Wednesday, May 7, 2014

SPOILERS: Batman/Superman #10

Something is wrong with Batman, and Superman need's SHADE's help, more specifically, needs SHADE scientist Ray Palmer's help. After traveling to the floating Ant Farm to retrieve Palmer, Superman brings the scientist to the Fortress of Solitude where there's a comatose Batman, and what looks to be a dead microscopic superhero in his blood... So, time to go inside Batman's brain, and figure out what's wrong.

Turns out after an adventure into space to fix a satellite, a microscopic space ship, with a whole kingdom inside it, found its way into Batman's blood, and is resting in his brain. Shit's gone bad on the ship, as some villains of the alien race have taken over, and obviously start fighting Superman and the soon-to-be-called Atom.

One of the alien grabs on to Superman's shrink belt, mistakenly believing it to be the source of his power, enlarges himself, and ends up outside Batman's body at full size. While Superman and Palmer are still inside Batman's brain, they manage to defeat the other bad guy, and begin to dislodge the ship, allowing Batman to wake up, and kick the other guy's ass, despite having a serious headache.

When all is said and done, Palmer puts the ship into a portable Ant Farm that he'll bring back to SHADE, and he along with Superman exit Batman's body, of course, not to Batman's liking. Batman isn't exactly sure about having SHADE inside of him so to speak, but Superman seems to trust Ray, and Ray seems to be a trustworthy guy.

When Ray leaves to go back to SHADE, Batman and Superman talk about SHADE and the possibilities of the Atom, referring back to Atomica of the Crime Syndicate. While they're right to trust Ray, Batman was right not to trust SHADE, as unbeknownst to Ray, Father Time, SHADE's leader, dispersed micro tracking technology in both Batman and Superman's bodies... UH OH.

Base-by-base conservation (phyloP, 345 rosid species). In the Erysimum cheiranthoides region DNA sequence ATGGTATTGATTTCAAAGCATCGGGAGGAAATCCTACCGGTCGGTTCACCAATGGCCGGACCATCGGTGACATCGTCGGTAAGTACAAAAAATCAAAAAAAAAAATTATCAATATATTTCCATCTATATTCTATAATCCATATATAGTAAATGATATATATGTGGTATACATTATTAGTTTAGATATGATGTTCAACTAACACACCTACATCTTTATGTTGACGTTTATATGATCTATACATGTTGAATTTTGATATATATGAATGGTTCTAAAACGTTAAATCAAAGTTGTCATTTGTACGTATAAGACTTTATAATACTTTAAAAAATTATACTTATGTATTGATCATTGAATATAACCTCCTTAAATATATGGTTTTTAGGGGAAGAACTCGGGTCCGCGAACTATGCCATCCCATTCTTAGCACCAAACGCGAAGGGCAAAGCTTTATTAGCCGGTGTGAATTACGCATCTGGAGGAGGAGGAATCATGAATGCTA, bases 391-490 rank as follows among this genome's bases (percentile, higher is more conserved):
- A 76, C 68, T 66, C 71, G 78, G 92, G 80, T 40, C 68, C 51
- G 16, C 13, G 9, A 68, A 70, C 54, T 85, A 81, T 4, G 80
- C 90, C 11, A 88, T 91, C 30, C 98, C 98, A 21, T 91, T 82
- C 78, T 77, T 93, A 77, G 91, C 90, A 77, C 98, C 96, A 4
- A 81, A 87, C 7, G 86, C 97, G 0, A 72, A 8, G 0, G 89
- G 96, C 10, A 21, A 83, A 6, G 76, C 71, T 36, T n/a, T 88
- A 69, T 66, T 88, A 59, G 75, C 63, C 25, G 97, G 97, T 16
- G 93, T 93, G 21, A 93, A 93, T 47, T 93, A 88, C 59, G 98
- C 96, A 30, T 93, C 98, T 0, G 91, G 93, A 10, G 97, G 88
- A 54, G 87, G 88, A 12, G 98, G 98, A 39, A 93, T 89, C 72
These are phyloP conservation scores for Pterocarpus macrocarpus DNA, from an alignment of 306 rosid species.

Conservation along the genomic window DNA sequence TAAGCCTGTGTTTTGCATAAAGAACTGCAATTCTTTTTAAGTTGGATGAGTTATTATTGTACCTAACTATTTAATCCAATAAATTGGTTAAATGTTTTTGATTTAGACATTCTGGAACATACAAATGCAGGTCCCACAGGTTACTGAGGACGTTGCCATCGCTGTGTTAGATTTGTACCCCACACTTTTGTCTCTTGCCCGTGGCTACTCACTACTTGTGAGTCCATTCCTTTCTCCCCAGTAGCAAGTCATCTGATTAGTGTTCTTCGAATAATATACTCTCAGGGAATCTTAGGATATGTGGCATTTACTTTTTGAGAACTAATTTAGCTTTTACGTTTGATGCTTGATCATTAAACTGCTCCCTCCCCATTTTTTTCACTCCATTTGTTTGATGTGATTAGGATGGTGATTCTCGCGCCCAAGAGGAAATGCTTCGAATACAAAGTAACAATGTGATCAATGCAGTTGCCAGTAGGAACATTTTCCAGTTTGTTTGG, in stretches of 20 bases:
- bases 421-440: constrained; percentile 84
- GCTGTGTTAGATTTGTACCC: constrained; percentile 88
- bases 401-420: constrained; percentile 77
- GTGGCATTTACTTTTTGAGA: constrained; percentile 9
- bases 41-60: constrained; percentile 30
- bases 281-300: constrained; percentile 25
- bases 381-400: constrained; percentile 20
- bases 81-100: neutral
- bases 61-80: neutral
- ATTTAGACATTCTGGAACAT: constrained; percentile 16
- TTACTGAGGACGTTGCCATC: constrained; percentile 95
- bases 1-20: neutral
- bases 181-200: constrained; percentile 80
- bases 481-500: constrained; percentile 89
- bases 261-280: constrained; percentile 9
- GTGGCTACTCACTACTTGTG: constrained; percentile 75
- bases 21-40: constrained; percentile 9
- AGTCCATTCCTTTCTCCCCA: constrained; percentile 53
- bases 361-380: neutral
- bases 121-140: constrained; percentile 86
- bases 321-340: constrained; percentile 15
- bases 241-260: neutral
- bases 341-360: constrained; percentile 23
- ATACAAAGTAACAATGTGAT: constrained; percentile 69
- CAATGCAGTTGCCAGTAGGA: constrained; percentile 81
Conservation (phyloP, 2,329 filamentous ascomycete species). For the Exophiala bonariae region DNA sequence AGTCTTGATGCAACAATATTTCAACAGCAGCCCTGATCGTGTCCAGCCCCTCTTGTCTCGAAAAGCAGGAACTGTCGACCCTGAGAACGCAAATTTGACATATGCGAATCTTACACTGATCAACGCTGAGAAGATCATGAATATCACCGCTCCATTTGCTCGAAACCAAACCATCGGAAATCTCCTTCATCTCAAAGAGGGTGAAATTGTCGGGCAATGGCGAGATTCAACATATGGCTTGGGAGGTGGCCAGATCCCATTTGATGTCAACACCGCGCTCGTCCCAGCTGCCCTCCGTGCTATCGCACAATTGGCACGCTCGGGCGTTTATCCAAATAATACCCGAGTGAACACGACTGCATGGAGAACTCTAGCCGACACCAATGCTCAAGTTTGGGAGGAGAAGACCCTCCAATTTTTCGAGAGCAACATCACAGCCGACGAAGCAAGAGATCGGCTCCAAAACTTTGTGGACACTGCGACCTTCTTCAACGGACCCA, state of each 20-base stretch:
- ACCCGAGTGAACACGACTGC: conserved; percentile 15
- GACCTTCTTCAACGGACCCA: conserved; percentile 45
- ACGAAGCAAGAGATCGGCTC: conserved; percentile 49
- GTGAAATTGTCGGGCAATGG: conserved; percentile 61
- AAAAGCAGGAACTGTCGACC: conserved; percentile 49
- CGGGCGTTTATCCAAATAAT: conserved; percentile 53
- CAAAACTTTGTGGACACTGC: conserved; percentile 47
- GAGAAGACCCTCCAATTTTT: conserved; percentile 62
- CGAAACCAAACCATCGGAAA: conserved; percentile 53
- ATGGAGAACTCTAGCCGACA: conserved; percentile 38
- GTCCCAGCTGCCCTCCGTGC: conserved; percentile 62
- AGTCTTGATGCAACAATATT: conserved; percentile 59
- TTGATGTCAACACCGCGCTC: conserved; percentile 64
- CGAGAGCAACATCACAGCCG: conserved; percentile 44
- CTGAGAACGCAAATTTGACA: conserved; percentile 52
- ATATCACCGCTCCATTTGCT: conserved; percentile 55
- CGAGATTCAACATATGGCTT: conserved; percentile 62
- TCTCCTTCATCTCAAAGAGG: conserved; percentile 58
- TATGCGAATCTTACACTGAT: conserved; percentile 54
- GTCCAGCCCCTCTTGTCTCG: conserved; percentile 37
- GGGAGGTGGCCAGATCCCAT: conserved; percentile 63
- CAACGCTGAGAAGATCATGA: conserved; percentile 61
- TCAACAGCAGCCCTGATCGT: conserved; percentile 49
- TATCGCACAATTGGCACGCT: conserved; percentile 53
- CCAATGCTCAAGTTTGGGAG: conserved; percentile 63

The Good:

Like Catwoman's recent inventory issue, Batman/Superman #10 definitely makes the most out of it's one and done nature and provides a really fun and entertaining story. The reintroduction to Ray Palmer was pretty cool and he seems like a likable enough guy... with no crazy ass wife... yet. Then you had the art, which was split between Karl Kerschl and Scott Hepburn, who handled outside Batman and inside Batman respectively. If you're going to have two artists on a book (even if they do blend well together) best do it like this, and split it up by scenes, instead of having each other switch between pages. I feel like DC's generally been better about multiple/fill-in art lately, so that's nice to see. I really do like Kerschl's work too, it's really nice and clean, would like to see him on a regular title somewhere.

The Bad:

Like other inventory issues, it's really hard to determine if this story is going to "matter." It certainly ends on a "cliffhanger," but it's hard to tell if anything is going to actually come from that twist at the end or not... Because, I mean, it wouldn't take a lot for SHADE to figure out whats what with all the time Batman spends at Wayne Manor... just saying.

The Bottom Line:

Despite if it "matters" or not, what Batman/Superman does well is provide a really fun and entertaining story, as well as properly reintroducing an old fan-favorite character to their previous status quo, never before seen in the New 52. Jeff Lemire, Karl Kerschl and Scott Hepburn provide plenty of fun, plenty of wit, and plenty of action in what ultimately was a very satisfying one and done story.


1 comment :

  1. I liked this issue. SHADE is a fun organization, the new aliens were really enjoyably wacky, and Batman kicked more ass in this one issue than he has in most of the main run.